Ask a Stranger, and a Co-worker

You can learn a lot from a TV show. No really. Silicon Valley on HBO is a favorite show–mostly because it is hilarious, but also because it really hits the reality of the tech world, and the world in general. Last week’s episode was a particularly brilliant example of reminding me to think about who I ask to review my work.

The premise: the characters in Silicon Valley have built an amazing platform that compresses videos and other large files. It works better than anything in existence, and all their tech friends LOVE it. It works flawlessly, but no one is using it. Why? The interface. They had only their tech friends review the way it functioned and, because they were all tech nerds, they understood it perfectly.

The solution: don’t turn to those who are in the same industry as you are for review. It is a great idea to include co-workers and people with insider knowledge. There is nothing like a fresh pair of eyes and a fresh brain from someone who understands what you are trying to accomplish. But when that perspective is the only one you get, you make a huge error.

Working on an identification poster for birds in Alabama for a project called the Alabama Birding Trails over the last month, I’ve turned to some of my close friends at the Birmingham Audubon Society for review and comment. We worked carefully through bird lists and photos to come up with the best of both worlds in terms of what birds you might be able to see here most readily and the best photos to showcase them.

And it has been fantastic working with such knowledgeable birders who give so freely of their time. But to rely solely on these expert birders would be to miss the point. We headed quickly down a rabbit hole by trying to include whether the birds were birds that breed in Alabama, when they arrive and when they depart. Throw into the mix a couple of birds that spend their summers here but do not breed here and others that only visit a small section of the state and confusion started to set in.

At that point, I backed away and rethought the end-user. After tracking down a librarian who doesn’t have any background in bird-watching, we got the project back on track.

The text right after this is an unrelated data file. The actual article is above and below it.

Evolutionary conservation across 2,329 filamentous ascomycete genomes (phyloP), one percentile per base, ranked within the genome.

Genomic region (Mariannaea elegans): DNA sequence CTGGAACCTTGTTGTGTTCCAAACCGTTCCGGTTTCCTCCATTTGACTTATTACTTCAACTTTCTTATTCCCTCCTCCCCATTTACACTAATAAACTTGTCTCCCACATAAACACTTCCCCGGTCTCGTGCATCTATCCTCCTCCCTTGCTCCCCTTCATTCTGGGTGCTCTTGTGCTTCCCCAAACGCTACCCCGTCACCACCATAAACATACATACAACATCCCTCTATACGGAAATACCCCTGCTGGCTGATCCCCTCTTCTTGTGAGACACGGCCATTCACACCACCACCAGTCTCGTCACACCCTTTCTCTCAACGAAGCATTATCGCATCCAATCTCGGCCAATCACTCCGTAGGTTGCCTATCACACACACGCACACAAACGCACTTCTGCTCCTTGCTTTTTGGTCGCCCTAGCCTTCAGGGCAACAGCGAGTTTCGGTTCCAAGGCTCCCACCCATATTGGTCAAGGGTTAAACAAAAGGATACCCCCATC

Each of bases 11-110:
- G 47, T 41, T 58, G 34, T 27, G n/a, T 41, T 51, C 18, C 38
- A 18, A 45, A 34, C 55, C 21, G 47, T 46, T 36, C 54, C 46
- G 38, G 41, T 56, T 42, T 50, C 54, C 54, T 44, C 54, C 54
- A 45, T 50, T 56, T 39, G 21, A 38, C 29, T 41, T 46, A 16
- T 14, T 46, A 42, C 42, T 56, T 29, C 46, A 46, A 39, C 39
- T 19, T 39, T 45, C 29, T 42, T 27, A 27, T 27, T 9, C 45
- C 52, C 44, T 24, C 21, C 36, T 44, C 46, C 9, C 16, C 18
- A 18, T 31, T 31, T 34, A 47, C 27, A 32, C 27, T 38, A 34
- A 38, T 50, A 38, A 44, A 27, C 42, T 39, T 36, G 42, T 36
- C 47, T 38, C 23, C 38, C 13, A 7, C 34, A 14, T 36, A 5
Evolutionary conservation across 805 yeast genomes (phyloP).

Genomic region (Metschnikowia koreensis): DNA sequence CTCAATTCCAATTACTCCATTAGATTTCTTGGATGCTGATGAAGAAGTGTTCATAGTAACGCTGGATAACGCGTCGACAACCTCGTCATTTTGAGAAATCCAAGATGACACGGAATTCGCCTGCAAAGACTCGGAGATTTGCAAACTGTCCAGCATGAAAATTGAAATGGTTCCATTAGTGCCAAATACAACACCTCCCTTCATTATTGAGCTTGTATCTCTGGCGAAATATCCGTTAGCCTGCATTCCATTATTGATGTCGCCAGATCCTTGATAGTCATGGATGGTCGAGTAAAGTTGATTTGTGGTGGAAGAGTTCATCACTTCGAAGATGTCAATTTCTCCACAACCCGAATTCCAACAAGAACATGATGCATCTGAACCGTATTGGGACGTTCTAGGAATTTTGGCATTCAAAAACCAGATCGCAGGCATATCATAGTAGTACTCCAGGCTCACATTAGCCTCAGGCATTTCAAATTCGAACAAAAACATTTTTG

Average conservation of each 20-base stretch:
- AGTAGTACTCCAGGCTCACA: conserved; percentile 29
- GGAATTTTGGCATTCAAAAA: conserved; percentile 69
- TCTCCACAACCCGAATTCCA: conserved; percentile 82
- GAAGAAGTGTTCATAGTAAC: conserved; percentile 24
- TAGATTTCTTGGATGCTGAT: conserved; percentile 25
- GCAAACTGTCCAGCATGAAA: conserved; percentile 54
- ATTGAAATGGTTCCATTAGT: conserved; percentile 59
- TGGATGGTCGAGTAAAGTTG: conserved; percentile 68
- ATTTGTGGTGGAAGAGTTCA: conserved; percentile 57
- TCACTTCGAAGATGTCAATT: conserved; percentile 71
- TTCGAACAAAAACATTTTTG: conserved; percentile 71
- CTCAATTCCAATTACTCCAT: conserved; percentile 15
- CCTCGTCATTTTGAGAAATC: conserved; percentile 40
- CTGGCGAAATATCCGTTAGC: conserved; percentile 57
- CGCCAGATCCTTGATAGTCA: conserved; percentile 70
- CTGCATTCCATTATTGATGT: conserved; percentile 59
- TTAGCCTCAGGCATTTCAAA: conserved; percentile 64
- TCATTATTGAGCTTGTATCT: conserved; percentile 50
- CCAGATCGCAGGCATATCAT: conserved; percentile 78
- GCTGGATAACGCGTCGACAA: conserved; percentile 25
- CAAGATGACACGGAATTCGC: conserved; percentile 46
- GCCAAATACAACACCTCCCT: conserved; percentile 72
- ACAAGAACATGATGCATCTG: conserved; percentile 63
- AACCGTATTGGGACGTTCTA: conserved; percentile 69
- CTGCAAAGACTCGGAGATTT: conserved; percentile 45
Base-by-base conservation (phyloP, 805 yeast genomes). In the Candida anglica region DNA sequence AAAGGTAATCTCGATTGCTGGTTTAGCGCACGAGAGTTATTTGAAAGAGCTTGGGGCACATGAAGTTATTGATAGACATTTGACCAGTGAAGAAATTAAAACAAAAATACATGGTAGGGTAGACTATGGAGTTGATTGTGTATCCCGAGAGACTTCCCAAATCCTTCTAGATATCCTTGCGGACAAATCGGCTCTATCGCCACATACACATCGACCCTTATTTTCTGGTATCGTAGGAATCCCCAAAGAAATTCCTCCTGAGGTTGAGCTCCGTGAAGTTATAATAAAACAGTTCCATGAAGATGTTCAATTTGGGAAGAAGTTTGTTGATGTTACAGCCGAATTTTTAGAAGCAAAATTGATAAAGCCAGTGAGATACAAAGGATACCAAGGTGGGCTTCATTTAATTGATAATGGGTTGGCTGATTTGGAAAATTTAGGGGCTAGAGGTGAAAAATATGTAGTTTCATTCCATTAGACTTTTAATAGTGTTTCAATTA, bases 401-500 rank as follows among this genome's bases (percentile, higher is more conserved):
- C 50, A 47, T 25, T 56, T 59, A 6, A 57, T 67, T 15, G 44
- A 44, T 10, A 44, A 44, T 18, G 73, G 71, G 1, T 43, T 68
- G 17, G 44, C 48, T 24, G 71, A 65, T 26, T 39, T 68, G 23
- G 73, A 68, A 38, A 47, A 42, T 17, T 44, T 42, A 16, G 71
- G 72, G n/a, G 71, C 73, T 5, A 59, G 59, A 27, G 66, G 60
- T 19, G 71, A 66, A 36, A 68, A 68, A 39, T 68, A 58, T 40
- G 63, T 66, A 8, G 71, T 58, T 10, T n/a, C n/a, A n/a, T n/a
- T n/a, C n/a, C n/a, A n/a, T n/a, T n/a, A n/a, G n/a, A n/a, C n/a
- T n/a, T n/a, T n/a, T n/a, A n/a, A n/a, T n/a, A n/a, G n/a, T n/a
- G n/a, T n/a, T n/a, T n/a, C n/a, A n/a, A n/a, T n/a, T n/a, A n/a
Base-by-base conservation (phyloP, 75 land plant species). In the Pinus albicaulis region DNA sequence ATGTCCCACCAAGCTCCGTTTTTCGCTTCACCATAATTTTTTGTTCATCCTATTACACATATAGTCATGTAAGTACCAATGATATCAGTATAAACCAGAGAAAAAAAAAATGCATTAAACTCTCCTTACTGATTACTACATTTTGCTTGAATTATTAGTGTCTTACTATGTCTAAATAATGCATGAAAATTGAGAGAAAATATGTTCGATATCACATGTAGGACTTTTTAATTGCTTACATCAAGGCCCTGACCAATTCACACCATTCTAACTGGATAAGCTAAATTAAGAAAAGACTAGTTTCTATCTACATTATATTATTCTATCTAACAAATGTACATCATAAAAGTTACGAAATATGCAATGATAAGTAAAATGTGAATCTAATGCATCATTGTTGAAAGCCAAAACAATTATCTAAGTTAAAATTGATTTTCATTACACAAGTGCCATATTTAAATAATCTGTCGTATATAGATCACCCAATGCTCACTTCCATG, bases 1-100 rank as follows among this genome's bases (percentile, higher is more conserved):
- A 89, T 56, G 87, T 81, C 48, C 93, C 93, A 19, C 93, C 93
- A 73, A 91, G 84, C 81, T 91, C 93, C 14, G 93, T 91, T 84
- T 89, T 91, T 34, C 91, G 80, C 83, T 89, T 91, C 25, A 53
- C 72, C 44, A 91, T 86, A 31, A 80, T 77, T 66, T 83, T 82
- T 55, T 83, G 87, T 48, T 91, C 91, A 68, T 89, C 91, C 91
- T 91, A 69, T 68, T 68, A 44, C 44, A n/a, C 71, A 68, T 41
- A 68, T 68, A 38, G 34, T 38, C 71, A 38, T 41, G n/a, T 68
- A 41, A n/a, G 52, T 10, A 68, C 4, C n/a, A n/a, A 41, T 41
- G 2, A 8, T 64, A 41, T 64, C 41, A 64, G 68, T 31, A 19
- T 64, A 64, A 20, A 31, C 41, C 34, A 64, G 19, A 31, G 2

In interpretation, as in everything else, remember who you are trying to reach. If all you need to reach is other interpreters, that is the opinion you need most. But, if, like most of us, you are trying to reach a larger audience, make your review team a larger audience as well. For the poster project (see below for an unfinished draft of the poster), I divided the review team into 3 categories:

  1. Birders
  2. Graphic Designers
  3. End Users

This way, we had the expert backing of the birding community, confirmation that the project was readable and attractive and, most important of all, filled a need with the end-user community.


I live with my wife Ann, three Burmese cats and one adopted tabby Siamese mix cat in one of the historic neighborhoods of Birmingham, Alabama. I’ve worked in several fields, including a reasonable stint in the publishing industry, working for Southern Progress as a food editor and general writer for several magazines. I’ve been a non-profit executive director and I’ve worked for myself as a web developer, graphic designer, writer, tourism consultant and occasional freelance photographer since 2000. I’ve been a birder since the late 1990’s and I’m the incoming president of the Birmingham Audubon Society. I became a Certified Interpretive Guide in 2013.



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